Parallel processing of semantics and phonology in spoken production: Evidence from blocked cyclic picture naming and EEG

Chen Feng, Markus F Damian, Q Qu*

*Corresponding author for this work

Research output: Contribution to journalArticle (Academic Journal)peer-review

Abstract

Spoken language production involves lexical-semantic access and phonological encoding. A theoretically important question concerns the relative time course of these two cognitive processes. The predominant view has been that semantic and phonological codes are accessed in successive stages. However, recent evidence seems difficult to reconcile with a sequential view but rather suggests that both types of codes are accessed in parallel. Here, we used event-related potentials (ERPs) combined with the ‘blocked cyclic naming paradigm’ in which items overlapped either semantically or phonologically. Behaviourally, both semantic and phonological overlap caused interference relative to unrelated baseline conditions. Crucially, ERP data demonstrated that the semantic and phonological effects emerged at a similar latency (~180 ms after picture onset) and within a similar time window (180-380 ms). These findings suggest that access to phonological information takes place at a relatively early stage during spoken planning, largely in parallel with semantic processing.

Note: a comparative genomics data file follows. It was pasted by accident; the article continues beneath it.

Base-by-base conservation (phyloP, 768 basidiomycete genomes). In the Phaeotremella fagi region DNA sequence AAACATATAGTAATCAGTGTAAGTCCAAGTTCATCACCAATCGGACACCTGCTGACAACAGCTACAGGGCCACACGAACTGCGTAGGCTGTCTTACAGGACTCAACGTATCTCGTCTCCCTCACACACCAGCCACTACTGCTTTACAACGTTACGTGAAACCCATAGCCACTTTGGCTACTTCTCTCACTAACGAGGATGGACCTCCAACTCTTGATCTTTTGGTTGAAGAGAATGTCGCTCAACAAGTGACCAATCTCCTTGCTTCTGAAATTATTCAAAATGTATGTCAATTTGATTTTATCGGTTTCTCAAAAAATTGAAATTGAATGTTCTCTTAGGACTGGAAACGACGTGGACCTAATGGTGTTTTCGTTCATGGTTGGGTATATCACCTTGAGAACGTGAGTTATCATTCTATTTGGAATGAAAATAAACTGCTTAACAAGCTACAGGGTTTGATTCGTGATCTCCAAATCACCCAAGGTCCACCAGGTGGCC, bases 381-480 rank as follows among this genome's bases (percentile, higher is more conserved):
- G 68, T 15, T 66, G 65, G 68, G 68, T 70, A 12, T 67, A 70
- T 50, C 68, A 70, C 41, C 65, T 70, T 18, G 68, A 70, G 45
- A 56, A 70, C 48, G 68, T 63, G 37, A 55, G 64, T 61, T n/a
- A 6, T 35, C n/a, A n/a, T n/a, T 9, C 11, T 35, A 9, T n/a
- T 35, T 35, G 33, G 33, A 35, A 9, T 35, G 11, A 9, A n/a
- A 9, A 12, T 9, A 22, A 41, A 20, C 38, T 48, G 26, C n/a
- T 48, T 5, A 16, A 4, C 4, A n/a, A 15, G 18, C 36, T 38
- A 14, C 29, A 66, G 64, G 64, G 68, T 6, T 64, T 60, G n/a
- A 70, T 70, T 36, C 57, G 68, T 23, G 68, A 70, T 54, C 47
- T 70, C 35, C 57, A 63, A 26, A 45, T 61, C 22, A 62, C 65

Original languageEnglish
JournalJournal of Cognitive Neuroscience
Publication statusAccepted/In press - 17 Dec 2020

Keywords

  • ERPs
  • Phonology
  • Semantics
  • Spoken production
  • Time Course

Cite this